‘A Muslim saint was in deep meditation in a thatched hut and occasionally prayed. "O Wali Peer Nanak! I have heard that you are a true representative of the Lord and redeem the strayed. I cannot reach you as I am unable to walk even; I have no sight in my eyes. People say that you can reach the hearts of others. If so, please do understand my feelings and come and redeem me without further delay". Guru Nanak reached him during his prayers. Guru Nanak asked him to open his eyes and see for himself as to who was present in front of him. The saint fell at the feet of the Guru and prayed, "O Great One, I am emancipated by your effulgent presence, hearing my prayers, this hut is blessed by your presence."

    Guru Nanak embraced him with affection and blessed him. "O saint! You have become like a log praying. Now your prayers are answered. Time will come when the people will come to the place where you have been meditating. This place will soon be known world over. You are quite old and unable to look after yourself. You must not do anything else except cleaning this place daily. You will get two ashrafees daily which shall meet your daily requirements."

    "Whatever you say is an order for me, O Nanak", said the saint and observed the daily cleaning ritual till he died after surviving for a long period. He was buried close-by and a Gurdwara came up at the place later."

    The caretaker of the grave told me that Guru Nanak told Lakad Shah Faqeer, "that a large amount of money is kept buried at the place which shall be later required by his successor. You must look after the place till the arrival of a successor who will take out the money from the place for the need of his followers. You will get two asharfees daily to protect the money."

    Lakad Shah Faqeer lived till the arrival of the Guru Gobind Singh and handed over the money buried at the place. Guru Gobind Singh distributed the money among his army who could not be paid earlier. The place was known as Mal Tekri from that day onwards. There is no historical record found to confirm these two legends. However, the booklet prepared by Gurdwara Board Sachkhand Sri Hazoor Abchal Nagar Sahib Nanded, records: Gurdwara Maltekri is located two Kms from Takht Sachkhand Sahib on the bank of Godavari in Brahampuri Mohalla, near Gurudwara Sangat Sahib. Gurdwara’s old names were ‘Chakrimal’ and ‘Mal Tilla’. Before proceeding to Bidar, Guru Nanak stopped at this place. Later, Guru Gobind Singh got money out of this place and distributed to his soldiers. It is said that Guru Nanak had foretold that when the Khalsa numbers 16 crore, money from the place (Maltekri) will be taken out and free kitchen will started for them....At one time the Muslims tried to take over the place by burying their dead at the place and by converting Gurdwara into a mosque. A dispute arose between Muslims and Sikhs about the occupation. The case was taken up to the court of Nizam of Hyderabad and later to the Highcourt at Calcutta. The judgement finally announced on 8 January 1930 was in favour of the Sikhs and, on Government orders, the buried bodies were taken over and the place handed over to the Sikhs and it became an important pilgrimage for the Sikhs."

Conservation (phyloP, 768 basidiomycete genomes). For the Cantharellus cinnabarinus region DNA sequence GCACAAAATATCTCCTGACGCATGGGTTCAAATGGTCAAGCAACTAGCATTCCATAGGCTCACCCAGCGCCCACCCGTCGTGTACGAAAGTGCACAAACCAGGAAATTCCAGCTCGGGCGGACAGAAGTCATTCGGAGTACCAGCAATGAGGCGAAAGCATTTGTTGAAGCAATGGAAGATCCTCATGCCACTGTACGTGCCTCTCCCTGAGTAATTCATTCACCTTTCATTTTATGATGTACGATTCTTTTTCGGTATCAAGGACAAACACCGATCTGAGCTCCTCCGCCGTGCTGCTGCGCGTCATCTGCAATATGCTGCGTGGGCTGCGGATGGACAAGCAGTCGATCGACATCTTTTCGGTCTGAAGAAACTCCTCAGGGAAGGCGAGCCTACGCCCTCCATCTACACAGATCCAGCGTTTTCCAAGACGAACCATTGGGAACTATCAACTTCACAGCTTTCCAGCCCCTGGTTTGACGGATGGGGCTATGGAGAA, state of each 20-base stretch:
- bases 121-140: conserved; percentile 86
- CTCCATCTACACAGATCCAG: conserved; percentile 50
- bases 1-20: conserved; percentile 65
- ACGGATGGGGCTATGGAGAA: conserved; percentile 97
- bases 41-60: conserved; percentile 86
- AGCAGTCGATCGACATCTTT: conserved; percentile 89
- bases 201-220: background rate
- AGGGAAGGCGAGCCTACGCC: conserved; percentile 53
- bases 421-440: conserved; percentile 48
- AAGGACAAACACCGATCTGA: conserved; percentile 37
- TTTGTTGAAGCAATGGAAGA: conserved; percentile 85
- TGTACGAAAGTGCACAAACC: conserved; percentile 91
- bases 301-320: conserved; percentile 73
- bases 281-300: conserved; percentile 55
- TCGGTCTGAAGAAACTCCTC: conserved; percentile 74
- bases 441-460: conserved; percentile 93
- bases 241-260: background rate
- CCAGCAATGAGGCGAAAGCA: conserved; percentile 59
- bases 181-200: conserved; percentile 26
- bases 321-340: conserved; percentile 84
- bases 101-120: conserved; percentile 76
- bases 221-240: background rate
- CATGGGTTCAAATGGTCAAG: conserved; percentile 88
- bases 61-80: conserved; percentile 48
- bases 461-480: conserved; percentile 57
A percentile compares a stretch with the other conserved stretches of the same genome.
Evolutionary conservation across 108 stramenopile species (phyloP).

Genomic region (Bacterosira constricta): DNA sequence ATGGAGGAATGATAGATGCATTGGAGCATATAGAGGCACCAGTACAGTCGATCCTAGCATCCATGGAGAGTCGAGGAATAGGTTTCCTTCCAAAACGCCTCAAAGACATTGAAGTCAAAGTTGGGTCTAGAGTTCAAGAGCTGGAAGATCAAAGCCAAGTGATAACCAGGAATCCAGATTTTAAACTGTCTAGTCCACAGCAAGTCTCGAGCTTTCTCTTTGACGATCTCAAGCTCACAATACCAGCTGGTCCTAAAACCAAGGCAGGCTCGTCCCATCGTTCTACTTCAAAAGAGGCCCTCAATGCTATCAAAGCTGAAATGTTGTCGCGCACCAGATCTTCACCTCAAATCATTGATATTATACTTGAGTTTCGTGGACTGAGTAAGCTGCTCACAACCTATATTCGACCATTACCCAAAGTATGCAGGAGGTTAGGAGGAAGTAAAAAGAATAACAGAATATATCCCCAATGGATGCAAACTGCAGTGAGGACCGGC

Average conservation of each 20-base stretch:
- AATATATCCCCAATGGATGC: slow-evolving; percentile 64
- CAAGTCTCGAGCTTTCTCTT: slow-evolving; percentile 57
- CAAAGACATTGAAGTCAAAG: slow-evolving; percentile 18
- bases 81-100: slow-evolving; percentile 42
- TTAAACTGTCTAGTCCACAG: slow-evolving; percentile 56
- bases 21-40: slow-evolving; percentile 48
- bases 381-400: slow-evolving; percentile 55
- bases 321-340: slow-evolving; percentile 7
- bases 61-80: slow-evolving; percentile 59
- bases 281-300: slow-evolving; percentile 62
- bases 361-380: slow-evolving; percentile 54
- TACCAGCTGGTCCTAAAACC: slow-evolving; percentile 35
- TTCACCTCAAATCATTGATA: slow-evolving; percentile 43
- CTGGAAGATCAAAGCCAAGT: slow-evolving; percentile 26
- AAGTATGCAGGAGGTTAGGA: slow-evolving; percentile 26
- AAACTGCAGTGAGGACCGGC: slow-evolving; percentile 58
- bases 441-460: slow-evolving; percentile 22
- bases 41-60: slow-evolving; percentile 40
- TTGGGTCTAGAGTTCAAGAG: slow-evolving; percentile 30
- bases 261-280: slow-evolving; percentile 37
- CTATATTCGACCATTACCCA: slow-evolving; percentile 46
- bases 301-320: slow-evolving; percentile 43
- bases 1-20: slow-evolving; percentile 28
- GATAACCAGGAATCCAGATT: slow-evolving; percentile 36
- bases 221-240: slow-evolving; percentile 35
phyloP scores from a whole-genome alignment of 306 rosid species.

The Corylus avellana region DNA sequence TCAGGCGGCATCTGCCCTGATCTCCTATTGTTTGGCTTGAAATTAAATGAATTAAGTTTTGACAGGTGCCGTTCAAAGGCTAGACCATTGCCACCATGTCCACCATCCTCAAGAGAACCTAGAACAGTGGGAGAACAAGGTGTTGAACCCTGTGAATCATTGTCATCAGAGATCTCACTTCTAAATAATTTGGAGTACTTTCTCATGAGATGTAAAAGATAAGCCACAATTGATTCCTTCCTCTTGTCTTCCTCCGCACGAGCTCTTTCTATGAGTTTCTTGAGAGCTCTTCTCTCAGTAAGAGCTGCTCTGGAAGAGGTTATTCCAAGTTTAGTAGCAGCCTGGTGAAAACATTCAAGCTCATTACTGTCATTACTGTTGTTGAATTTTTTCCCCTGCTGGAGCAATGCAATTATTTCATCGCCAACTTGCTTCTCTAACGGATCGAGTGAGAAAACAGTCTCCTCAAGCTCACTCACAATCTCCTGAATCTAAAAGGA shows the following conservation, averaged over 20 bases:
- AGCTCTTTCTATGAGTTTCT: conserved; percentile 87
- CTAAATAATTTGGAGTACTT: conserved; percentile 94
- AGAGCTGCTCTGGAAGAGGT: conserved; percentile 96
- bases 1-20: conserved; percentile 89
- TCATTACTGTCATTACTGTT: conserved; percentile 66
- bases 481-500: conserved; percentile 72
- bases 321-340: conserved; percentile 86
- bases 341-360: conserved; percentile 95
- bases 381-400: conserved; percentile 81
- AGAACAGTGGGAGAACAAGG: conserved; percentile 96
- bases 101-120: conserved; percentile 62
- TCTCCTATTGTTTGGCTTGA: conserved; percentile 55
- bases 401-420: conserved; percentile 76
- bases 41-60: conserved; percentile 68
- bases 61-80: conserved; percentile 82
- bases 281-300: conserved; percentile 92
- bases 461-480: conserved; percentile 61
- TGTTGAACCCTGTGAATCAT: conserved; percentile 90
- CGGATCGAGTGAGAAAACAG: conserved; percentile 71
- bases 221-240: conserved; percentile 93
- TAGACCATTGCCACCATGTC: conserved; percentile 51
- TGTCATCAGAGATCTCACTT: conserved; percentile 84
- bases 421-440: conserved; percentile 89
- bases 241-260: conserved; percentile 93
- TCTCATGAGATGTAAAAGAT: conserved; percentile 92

The Gurdwara is frequently visited. Almost all the travellers who come to pay obeisance at Abchal Nagar come and pay obeisance at this place too. The caretaker of the grave also gets sufficient money in addition to the money offered at the Gurdwara by the visiting Sikhs. The Gurdwara Prabandhak Committee of Abchal Nagar controls and maintains this place as well.

    From Nanded Guru Nanak entered Andhra Pradesh and visiting Nirmal, Medak and Wazirabad District, reached Bidar in Karnatak. Guru Nanak re-entered Maharashtra after his return from Sri Lanka wherefrom he came via Kerala and Karnataka. He reached Pandharpur, the place known for the Temple in honour of Lord Vithoba. Other temples are Lakshmi Temple, Pundalik Temple, Vishnupad temple, Tribkeshwar Temple, Malikarjan Temple, Ambabai Temple, Sri Ram temple and Sri Nam Dev temple. Saint Namdev stayed for most of his life in Pandharpur and got married at this place in Samwat 1458 (1351A.D.) Sri Namdev temple was constructed in honour of Sri Namdev. Vithoba and Rukmani are the key deities at the place. Vithoba or Vithal/Bethhal is a reincarnation of Lord Vishnu. Fairs are organised in the months of July and October-November (Assadi ikadsi and Kartic ikadsi)

    Namdev was a tailor by trade and in the eyes of caste Brahmins the tailors belong to lower caste and untouchables. Namdev fought for equality whole of his life and asked people not to do idol worship. Guru Nanak held discussions with the followers of saint Namdev and also collected the verses of Sri Namdev. These verses were later added into Sri Guru Granth Sahib by Guru Arjun.

    From Pandharpur Guru Nanak reached Barsi (72 KMs from Pandharpur). Bhagat Trilochan and Parmanand belonged to this place. He held discussions with saint Parmanand (1483-1593) at the place and also collected the verses of these saints and entered in his ‘pothee’. The tomb of Bhagat Parmanand is close to 700 year old temple Bhagwant Mandir (Amreesh mandir) in right hand side of the main gate. Parmanand is described as of low caste (shoodar) on the plate attached to the tomb. From Barsee, Guru Nanak reached Poona covering a distance of aboutr 200 KMs towards North-West. It is famous for its Jyotirling Bhim Shankar on the bank of Sakini river. Poona a very picturesque place is now a famous industrial town is well connected to Mumbai, Goa, Sholapur and Bangalore by rail-lines and roads. Once it was the capital of Marhattas. Guru Nanak asked the people to worship the true Lord and not to get misled into idol worship. A Gurdwara in Ramtekri, commemorates Guru Nanak’s visit to the place.